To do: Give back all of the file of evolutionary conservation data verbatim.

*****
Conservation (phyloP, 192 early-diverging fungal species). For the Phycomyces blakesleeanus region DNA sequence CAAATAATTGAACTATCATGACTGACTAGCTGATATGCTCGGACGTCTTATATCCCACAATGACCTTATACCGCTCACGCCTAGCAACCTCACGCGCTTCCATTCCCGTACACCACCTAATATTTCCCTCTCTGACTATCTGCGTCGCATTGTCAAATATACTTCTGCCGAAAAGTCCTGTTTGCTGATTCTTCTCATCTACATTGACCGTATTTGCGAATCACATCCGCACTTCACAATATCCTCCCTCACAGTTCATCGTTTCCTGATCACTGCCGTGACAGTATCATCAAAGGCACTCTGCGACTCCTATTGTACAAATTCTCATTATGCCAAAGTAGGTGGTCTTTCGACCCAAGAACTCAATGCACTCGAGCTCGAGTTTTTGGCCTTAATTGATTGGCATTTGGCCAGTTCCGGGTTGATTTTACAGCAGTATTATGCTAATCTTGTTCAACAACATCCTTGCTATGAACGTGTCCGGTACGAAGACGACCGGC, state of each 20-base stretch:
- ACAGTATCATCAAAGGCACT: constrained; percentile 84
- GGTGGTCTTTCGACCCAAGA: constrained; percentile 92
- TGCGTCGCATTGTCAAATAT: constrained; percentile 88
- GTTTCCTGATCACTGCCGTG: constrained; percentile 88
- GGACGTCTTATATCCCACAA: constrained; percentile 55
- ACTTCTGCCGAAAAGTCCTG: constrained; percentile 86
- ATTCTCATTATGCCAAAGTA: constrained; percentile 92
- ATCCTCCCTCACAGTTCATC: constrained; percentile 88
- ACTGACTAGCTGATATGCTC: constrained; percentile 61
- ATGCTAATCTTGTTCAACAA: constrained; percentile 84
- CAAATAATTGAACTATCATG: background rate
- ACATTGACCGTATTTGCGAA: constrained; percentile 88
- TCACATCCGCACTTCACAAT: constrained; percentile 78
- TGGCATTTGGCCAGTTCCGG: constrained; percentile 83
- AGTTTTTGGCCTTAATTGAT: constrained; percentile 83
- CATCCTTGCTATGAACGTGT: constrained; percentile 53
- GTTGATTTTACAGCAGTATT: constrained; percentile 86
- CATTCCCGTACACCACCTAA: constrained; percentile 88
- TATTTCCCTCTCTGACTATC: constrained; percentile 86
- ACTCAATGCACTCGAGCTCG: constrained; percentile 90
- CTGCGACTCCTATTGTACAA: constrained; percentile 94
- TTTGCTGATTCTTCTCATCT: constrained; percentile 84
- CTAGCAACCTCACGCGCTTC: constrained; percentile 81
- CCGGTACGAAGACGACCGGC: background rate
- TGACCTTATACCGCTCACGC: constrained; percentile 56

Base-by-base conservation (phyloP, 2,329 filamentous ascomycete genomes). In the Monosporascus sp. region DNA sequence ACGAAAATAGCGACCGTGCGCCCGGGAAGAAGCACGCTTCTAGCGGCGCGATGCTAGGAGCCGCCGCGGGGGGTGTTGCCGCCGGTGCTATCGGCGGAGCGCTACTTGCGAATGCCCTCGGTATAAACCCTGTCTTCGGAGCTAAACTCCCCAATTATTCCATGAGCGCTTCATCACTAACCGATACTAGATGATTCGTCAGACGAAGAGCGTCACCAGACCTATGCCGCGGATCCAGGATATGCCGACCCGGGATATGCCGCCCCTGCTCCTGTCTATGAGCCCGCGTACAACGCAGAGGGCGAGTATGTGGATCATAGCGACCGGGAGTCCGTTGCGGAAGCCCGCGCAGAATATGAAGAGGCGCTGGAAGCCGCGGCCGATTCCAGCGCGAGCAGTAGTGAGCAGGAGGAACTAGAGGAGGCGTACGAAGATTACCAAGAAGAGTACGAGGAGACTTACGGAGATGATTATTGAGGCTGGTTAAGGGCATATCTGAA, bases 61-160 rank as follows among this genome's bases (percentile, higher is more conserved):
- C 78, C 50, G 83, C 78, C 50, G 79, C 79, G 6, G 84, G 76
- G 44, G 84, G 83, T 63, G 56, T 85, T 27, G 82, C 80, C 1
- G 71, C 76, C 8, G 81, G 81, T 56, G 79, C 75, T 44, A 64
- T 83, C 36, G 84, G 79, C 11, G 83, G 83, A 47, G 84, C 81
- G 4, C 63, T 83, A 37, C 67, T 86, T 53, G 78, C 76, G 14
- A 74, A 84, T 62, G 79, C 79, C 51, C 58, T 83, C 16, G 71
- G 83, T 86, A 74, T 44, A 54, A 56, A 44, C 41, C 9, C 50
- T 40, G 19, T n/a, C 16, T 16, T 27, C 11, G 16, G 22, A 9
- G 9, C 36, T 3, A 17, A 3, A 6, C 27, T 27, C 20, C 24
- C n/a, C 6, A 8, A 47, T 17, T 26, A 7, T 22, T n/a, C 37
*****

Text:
Conservation (phyloP, 192 early-diverging fungal species). For the Phycomyces blakesleeanus region DNA sequence CAAATAATTGAACTATCATGACTGACTAGCTGATATGCTCGGACGTCTTATATCCCACAATGACCTTATACCGCTCACGCCTAGCAACCTCACGCGCTTCCATTCCCGTACACCACCTAATATTTCCCTCTCTGACTATCTGCGTCGCATTGTCAAATATACTTCTGCCGAAAAGTCCTGTTTGCTGATTCTTCTCATCTACATTGACCGTATTTGCGAATCACATCCGCACTTCACAATATCCTCCCTCACAGTTCATCGTTTCCTGATCACTGCCGTGACAGTATCATCAAAGGCACTCTGCGACTCCTATTGTACAAATTCTCATTATGCCAAAGTAGGTGGTCTTTCGACCCAAGAACTCAATGCACTCGAGCTCGAGTTTTTGGCCTTAATTGATTGGCATTTGGCCAGTTCCGGGTTGATTTTACAGCAGTATTATGCTAATCTTGTTCAACAACATCCTTGCTATGAACGTGTCCGGTACGAAGACGACCGGC, state of each 20-base stretch:
- ACAGTATCATCAAAGGCACT: constrained; percentile 84
- GGTGGTCTTTCGACCCAAGA: constrained; percentile 92
- TGCGTCGCATTGTCAAATAT: constrained; percentile 88
- GTTTCCTGATCACTGCCGTG: constrained; percentile 88
- GGACGTCTTATATCCCACAA: constrained; percentile 55
- ACTTCTGCCGAAAAGTCCTG: constrained; percentile 86
- ATTCTCATTATGCCAAAGTA: constrained; percentile 92
- ATCCTCCCTCACAGTTCATC: constrained; percentile 88
- ACTGACTAGCTGATATGCTC: constrained; percentile 61
- ATGCTAATCTTGTTCAACAA: constrained; percentile 84
- CAAATAATTGAACTATCATG: background rate
- ACATTGACCGTATTTGCGAA: constrained; percentile 88
- TCACATCCGCACTTCACAAT: constrained; percentile 78
- TGGCATTTGGCCAGTTCCGG: constrained; percentile 83
- AGTTTTTGGCCTTAATTGAT: constrained; percentile 83
- CATCCTTGCTATGAACGTGT: constrained; percentile 53
- GTTGATTTTACAGCAGTATT: constrained; percentile 86
- CATTCCCGTACACCACCTAA: constrained; percentile 88
- TATTTCCCTCTCTGACTATC: constrained; percentile 86
- ACTCAATGCACTCGAGCTCG: constrained; percentile 90
- CTGCGACTCCTATTGTACAA: constrained; percentile 94
- TTTGCTGATTCTTCTCATCT: constrained; percentile 84
- CTAGCAACCTCACGCGCTTC: constrained; percentile 81
- CCGGTACGAAGACGACCGGC: background rate
- TGACCTTATACCGCTCACGC: constrained; percentile 56

Base-by-base conservation (phyloP, 2,329 filamentous ascomycete genomes). In the Monosporascus sp. region DNA sequence ACGAAAATAGCGACCGTGCGCCCGGGAAGAAGCACGCTTCTAGCGGCGCGATGCTAGGAGCCGCCGCGGGGGGTGTTGCCGCCGGTGCTATCGGCGGAGCGCTACTTGCGAATGCCCTCGGTATAAACCCTGTCTTCGGAGCTAAACTCCCCAATTATTCCATGAGCGCTTCATCACTAACCGATACTAGATGATTCGTCAGACGAAGAGCGTCACCAGACCTATGCCGCGGATCCAGGATATGCCGACCCGGGATATGCCGCCCCTGCTCCTGTCTATGAGCCCGCGTACAACGCAGAGGGCGAGTATGTGGATCATAGCGACCGGGAGTCCGTTGCGGAAGCCCGCGCAGAATATGAAGAGGCGCTGGAAGCCGCGGCCGATTCCAGCGCGAGCAGTAGTGAGCAGGAGGAACTAGAGGAGGCGTACGAAGATTACCAAGAAGAGTACGAGGAGACTTACGGAGATGATTATTGAGGCTGGTTAAGGGCATATCTGAA, bases 61-160 rank as follows among this genome's bases (percentile, higher is more conserved):
- C 78, C 50, G 83, C 78, C 50, G 79, C 79, G 6, G 84, G 76
- G 44, G 84, G 83, T 63, G 56, T 85, T 27, G 82, C 80, C 1
- G 71, C 76, C 8, G 81, G 81, T 56, G 79, C 75, T 44, A 64
- T 83, C 36, G 84, G 79, C 11, G 83, G 83, A 47, G 84, C 81
- G 4, C 63, T 83, A 37, C 67, T 86, T 53, G 78, C 76, G 14
- A 74, A 84, T 62, G 79, C 79, C 51, C 58, T 83, C 16, G 71
- G 83, T 86, A 74, T 44, A 54, A 56, A 44, C 41, C 9, C 50
- T 40, G 19, T n/a, C 16, T 16, T 27, C 11, G 16, G 22, A 9
- G 9, C 36, T 3, A 17, A 3, A 6, C 27, T 27, C 20, C 24
- C n/a, C 6, A 8, A 47, T 17, T 26, A 7, T 22, T n/a, C 37